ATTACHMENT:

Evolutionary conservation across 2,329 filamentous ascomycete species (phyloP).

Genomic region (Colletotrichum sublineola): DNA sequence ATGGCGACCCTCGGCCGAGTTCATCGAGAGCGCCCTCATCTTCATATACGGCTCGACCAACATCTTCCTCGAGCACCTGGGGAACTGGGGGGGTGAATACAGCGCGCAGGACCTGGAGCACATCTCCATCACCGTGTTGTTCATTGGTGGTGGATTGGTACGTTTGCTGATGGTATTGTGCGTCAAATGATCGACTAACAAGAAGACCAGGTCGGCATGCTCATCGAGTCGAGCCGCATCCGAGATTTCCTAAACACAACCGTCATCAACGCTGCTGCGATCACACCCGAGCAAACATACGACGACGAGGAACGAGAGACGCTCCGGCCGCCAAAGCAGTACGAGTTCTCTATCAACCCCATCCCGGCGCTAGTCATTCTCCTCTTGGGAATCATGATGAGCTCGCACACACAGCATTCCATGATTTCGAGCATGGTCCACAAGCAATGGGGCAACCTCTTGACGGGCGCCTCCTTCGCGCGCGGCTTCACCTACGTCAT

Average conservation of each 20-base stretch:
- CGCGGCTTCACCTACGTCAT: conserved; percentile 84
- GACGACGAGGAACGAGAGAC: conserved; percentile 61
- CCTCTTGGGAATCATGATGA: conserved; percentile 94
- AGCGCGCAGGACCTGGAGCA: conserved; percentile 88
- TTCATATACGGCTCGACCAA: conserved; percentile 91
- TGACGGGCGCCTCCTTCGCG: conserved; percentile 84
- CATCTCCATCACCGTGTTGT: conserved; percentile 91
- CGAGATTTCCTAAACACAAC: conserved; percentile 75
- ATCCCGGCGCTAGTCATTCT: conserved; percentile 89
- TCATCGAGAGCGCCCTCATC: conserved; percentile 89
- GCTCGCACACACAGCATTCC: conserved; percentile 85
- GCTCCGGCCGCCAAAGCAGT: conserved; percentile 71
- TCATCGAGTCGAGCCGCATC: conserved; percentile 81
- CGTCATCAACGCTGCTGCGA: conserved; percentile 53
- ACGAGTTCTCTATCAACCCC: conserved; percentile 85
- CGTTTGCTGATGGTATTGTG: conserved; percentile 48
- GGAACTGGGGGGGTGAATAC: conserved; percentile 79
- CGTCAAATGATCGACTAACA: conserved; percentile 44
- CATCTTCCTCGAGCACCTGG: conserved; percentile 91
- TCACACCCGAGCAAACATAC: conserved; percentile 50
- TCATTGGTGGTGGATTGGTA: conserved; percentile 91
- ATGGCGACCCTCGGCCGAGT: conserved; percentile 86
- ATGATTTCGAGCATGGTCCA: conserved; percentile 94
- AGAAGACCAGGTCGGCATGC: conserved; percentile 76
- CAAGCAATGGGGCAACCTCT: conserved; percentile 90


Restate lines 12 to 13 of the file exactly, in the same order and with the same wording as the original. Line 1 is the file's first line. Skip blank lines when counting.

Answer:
- ATCCCGGCGCTAGTCATTCT: conserved; percentile 89
- TCATCGAGAGCGCCCTCATC: conserved; percentile 89